Firmly placed in the middle of a linked series of adventures, the Introduction sets the scene to a sufficient extent that if you have not played the Against the Giants set of scenarios first, you could summarise to explain to your players what is known so far and why they might want to undertake this adventure. Basically, after the climactic battle at the end of G3: Hall of the Fire Giant King, it became apparent that the Drow were instigating the trouble but many of them fled down a tunnel... so, are your brave adventurers going to follow? Assuming they do (or are otherwise interested in pursuing this adventure), there are a few notes on the preparations which they ought to take, and the reminder that the adventure, while rated at 10th-level, assumes a large party of 7-9 characters and that smaller parties should enlist the help of local elves.
The first part of the adventure involves actually getting along the tunnel into the complex below, and while there's a lot of detail about 'wandering monsters' that may be encountered, the DM will either need to thoroughly prepare what will happen when and where, or be happy running varied encounters on the fly as seems appropriate. There are a couple of fairly set encounters before the end one of the first part (the 'Descent'), but it's mostly a case of wandering along subterranean passages and probably brawling with whomsoever you find.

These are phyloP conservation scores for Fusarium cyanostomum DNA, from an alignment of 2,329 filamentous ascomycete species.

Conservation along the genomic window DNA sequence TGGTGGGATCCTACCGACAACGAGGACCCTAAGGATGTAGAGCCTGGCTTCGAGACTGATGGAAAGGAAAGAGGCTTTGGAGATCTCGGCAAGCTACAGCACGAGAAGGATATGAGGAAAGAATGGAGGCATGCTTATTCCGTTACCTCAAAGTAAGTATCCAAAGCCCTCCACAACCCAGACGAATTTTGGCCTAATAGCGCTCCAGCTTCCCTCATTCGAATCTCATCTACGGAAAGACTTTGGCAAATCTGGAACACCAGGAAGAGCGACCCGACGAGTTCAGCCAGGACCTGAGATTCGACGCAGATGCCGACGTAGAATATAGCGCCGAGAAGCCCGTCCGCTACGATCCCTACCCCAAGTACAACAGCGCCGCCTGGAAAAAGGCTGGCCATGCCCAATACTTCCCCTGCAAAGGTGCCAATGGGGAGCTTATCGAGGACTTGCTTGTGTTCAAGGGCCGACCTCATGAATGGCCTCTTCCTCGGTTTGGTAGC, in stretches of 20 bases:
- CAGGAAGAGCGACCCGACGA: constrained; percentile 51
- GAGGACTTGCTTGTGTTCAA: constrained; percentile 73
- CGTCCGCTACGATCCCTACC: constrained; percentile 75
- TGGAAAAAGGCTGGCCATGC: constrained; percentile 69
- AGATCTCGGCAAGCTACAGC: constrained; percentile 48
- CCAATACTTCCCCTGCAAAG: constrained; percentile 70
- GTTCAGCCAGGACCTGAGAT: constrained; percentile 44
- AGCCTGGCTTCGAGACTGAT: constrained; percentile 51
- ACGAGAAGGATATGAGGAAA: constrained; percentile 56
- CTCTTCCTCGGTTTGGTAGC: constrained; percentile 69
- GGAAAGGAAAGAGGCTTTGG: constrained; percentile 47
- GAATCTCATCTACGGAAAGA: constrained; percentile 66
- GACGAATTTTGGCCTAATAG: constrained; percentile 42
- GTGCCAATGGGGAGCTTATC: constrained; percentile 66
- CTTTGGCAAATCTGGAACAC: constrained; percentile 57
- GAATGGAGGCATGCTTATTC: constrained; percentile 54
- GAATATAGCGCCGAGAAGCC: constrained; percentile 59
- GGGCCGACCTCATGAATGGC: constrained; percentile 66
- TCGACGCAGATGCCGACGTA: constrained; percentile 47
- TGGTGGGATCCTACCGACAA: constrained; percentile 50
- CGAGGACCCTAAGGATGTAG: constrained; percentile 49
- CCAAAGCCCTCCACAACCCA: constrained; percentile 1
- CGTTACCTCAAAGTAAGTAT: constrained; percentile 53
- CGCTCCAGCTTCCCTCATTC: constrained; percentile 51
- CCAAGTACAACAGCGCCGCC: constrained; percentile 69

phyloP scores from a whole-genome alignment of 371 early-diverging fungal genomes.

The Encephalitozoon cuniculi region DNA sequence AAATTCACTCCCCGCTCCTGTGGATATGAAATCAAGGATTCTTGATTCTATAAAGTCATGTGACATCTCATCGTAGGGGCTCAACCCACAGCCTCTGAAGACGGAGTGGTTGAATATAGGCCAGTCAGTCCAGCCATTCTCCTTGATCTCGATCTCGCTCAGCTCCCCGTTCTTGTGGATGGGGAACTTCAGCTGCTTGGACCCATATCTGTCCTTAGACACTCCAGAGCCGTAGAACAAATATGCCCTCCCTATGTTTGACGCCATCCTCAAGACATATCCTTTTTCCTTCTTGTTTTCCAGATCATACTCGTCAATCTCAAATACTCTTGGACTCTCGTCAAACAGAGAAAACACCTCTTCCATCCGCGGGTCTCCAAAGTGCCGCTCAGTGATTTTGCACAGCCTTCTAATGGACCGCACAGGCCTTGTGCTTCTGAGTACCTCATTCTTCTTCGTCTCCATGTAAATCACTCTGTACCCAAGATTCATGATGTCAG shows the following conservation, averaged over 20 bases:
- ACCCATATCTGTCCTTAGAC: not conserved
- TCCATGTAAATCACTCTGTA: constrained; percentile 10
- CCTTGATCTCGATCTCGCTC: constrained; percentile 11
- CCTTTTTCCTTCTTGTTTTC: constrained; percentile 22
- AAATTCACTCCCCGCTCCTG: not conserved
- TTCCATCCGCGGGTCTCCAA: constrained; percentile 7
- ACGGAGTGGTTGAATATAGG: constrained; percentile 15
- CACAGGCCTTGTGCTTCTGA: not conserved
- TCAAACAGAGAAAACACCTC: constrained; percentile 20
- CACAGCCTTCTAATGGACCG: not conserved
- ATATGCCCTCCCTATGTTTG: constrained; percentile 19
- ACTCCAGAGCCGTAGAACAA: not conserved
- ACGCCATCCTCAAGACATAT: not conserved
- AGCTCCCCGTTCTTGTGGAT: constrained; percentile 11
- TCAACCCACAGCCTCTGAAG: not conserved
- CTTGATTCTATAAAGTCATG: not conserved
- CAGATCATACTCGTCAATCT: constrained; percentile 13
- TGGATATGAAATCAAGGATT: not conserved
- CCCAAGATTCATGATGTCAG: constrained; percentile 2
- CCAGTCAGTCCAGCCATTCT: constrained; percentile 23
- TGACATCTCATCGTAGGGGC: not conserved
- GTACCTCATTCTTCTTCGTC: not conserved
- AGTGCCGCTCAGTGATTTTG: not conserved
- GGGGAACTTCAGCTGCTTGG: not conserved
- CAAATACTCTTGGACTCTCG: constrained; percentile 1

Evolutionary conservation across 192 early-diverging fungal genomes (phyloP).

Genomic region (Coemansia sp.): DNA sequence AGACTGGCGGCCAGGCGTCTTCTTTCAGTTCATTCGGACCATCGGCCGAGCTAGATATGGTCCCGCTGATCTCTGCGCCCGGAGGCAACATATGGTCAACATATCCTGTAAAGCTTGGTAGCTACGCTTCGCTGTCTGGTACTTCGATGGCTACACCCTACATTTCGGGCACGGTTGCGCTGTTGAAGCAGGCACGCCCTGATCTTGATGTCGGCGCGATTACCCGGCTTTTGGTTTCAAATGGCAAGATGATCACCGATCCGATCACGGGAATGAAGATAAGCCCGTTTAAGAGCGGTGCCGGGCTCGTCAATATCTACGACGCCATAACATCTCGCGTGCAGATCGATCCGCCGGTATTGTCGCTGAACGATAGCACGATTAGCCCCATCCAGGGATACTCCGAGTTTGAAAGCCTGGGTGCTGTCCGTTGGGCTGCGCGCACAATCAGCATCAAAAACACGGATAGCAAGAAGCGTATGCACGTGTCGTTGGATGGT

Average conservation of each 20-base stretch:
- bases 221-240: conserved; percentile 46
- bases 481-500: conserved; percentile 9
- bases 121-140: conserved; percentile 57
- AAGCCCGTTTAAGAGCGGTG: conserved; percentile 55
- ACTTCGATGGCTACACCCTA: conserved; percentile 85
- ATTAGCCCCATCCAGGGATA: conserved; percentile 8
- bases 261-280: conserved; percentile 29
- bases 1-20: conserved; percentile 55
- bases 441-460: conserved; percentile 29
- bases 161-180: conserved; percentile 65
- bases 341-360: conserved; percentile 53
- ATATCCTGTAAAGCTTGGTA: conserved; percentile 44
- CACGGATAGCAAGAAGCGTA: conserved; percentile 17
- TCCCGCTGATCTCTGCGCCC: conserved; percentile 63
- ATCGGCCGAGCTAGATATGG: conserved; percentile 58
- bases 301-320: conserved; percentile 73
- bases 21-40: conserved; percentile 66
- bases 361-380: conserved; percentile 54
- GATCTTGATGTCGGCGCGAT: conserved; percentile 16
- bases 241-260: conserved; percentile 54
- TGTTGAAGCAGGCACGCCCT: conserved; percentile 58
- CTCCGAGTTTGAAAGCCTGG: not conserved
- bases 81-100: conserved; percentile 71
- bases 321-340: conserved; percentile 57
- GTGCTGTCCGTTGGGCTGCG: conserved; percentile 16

The second part (originally Shrine of the Kuo-Toa) draws upon what the characters should have learned from the end encounter of the Descent part, although it's not clear how the characters work out much more than that a certain race is involved, rather than figure out what they are doing. Again there are a couple of set encounters and a lot of scope for random brawls with wandering monsters with no plot relevance, as well as a final set-piece in the Shrine itself.
This is noteable as it is the first introduction to a race that has become a favourite in Dungeons & Dragons, the Drow or Dark Elves. In terms of plot, the adventure is quite weak and linear with little scope for interaction save at sword-point; but for those looking for a dungeon crawl there is ample scope although as mentioned earlier the DM needs to prepare comprehensively (or be happy running truly random encounters) as a lot is left to his imagination. A classic early adventure.
Return to D1-2: Descent into the Depths of the Earth page.
Reviewed: 13 July 2009